You can watch Hudson’s entire presentation and read an annotated version of the talk, but the gist is that the attack takes advantage of a Thunderbolt flaw that allows custom code like a bootkit to be written to the system using Thunderbolt port. Thunderstrike takes advantage of a flaw in the Thunderbolt Option ROM that was first disclosed in 2012. Hudson’s proof-of-concept goes a number of steps further (past attempts to exploit the flaw by writing new code to the ROM at boot left researchers with bricked machines).
Ultimately, it shows that an attacker could use the Thunderbolt port to install a custom bootkit. This bootkit could even replicate itself to any other Thunderbolt-attached device, which means it could spread across networks.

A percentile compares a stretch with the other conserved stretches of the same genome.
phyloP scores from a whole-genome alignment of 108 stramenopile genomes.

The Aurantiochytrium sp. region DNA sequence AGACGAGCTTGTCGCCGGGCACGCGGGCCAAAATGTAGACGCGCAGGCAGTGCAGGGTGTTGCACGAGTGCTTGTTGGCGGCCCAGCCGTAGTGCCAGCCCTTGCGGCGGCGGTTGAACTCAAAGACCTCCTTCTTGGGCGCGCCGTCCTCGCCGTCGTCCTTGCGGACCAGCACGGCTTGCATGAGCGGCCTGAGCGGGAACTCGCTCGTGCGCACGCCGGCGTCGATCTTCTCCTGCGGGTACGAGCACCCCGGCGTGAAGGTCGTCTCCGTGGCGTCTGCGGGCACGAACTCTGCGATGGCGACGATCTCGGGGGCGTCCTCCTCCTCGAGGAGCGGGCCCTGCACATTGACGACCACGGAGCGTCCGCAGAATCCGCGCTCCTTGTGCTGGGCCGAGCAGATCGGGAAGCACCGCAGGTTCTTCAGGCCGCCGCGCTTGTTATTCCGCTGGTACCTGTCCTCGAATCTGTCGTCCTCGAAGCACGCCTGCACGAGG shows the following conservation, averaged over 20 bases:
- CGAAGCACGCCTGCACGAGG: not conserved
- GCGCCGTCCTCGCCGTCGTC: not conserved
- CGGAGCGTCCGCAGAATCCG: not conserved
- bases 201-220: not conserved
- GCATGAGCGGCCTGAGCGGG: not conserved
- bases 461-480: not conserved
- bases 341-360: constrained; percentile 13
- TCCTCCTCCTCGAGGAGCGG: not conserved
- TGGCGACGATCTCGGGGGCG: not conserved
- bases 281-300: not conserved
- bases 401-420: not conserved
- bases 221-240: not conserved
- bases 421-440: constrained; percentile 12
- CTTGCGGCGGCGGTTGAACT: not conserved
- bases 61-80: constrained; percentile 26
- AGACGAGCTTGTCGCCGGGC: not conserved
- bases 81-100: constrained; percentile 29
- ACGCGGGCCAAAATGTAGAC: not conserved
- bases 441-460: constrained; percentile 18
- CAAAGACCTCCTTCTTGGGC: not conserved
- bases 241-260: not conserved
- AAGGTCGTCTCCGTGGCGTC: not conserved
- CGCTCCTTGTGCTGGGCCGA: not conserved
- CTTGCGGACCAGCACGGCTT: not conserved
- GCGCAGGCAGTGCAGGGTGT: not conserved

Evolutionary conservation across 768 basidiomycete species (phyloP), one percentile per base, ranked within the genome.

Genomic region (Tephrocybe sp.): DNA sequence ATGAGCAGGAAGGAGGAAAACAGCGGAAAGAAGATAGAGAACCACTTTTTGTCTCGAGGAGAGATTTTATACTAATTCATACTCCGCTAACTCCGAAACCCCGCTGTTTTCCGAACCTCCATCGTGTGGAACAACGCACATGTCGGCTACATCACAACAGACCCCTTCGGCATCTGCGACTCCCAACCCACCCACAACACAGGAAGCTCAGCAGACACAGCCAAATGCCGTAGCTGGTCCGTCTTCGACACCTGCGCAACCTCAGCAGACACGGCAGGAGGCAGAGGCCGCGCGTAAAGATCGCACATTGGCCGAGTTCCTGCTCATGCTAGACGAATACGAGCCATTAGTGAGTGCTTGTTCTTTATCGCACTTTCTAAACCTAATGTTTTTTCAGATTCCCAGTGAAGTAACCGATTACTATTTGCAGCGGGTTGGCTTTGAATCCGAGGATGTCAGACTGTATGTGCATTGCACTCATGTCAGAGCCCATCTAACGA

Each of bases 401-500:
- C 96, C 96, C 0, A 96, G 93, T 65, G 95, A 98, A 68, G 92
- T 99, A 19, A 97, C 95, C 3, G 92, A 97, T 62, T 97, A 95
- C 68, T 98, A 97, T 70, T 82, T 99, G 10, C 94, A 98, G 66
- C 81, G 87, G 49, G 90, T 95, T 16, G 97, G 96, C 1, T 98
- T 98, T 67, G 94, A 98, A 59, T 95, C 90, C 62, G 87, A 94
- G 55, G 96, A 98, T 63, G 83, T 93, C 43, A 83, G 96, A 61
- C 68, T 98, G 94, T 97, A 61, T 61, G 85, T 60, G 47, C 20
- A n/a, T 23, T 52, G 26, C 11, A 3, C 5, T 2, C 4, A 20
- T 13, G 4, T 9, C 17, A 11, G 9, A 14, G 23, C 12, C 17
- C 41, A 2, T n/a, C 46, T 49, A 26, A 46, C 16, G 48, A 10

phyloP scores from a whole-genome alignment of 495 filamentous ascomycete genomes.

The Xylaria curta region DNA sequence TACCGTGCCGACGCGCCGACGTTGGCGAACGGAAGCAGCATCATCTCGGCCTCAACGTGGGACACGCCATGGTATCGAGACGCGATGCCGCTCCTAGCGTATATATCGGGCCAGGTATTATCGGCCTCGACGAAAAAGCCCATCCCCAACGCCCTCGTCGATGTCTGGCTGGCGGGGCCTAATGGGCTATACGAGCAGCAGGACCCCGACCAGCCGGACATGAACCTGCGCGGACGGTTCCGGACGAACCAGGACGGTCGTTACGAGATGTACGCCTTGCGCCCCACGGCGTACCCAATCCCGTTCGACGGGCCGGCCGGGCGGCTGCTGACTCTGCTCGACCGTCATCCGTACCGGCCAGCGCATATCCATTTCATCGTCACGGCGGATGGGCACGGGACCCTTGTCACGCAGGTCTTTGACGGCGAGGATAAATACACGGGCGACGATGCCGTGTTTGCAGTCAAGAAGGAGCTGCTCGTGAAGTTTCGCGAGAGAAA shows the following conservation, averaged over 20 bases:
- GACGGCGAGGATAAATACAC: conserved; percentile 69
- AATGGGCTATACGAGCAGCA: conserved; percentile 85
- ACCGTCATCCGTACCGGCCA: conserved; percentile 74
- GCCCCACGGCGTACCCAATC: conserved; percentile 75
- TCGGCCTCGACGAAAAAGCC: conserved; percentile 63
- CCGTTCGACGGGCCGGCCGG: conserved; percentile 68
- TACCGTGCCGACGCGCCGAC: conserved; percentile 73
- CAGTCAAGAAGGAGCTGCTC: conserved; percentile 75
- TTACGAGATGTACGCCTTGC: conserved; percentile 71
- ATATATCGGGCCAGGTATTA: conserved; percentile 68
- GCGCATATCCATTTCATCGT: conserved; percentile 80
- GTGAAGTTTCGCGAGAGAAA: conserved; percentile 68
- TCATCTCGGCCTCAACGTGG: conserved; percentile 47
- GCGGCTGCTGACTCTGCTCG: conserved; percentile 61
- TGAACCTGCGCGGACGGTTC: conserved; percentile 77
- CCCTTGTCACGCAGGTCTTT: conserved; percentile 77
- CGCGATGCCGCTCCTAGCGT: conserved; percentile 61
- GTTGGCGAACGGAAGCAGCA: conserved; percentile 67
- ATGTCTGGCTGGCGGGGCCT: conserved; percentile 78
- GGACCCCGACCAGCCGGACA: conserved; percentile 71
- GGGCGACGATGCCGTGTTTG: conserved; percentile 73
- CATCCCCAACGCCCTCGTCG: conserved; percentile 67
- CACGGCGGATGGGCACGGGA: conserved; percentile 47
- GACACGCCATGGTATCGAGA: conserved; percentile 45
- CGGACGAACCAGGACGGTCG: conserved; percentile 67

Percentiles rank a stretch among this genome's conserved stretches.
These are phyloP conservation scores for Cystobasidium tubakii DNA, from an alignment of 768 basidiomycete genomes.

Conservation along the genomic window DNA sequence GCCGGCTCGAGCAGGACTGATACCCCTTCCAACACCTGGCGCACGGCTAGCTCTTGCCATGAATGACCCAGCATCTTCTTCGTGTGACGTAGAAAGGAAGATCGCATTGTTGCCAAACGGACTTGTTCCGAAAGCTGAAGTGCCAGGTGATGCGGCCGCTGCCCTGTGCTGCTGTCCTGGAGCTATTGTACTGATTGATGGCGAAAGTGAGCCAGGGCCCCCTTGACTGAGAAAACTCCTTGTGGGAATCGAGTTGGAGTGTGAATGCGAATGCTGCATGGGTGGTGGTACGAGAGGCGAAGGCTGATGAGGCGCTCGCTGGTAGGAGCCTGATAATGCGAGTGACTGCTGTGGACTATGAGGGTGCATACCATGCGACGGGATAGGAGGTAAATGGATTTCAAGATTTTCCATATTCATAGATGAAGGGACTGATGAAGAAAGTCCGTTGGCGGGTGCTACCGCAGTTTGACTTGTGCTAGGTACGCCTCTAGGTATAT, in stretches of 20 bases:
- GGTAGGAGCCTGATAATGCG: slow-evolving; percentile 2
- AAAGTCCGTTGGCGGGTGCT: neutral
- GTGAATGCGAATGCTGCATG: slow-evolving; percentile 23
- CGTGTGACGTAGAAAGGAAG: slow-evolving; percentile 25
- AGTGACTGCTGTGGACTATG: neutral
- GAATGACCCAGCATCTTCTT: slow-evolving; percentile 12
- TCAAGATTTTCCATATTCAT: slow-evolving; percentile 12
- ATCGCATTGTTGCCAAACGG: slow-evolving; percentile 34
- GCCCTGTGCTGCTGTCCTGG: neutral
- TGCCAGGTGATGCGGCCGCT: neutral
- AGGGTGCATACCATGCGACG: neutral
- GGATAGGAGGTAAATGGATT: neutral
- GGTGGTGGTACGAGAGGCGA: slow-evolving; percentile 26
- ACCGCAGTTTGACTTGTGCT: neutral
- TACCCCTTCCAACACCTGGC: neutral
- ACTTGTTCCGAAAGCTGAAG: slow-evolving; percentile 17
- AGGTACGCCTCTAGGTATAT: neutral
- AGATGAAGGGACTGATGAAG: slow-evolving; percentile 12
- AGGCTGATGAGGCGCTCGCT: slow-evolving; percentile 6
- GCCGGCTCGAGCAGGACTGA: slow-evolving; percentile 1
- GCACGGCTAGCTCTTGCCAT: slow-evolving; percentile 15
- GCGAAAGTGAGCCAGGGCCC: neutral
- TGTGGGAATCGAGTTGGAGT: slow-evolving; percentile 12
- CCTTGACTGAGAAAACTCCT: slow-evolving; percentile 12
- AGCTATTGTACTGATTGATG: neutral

The scary thing is that because this code is in its own separate ROM, the attack can’t be stopped by re-installing OS X or swapping out the hard drive.
Hudson even showed that he cold replace the cryptographic keys Apple uses for signing firmware with another key, which would prevent future legitimate firmware updates from being installed.
Apple has already patched part of the vulnerability in the most recent Mac mini and on the iMac with 5K Retina Display.
That said, the nature of this sort of vulnerability just highlights that computer security is as much about access control as it is about passwords and hardened software. Read more…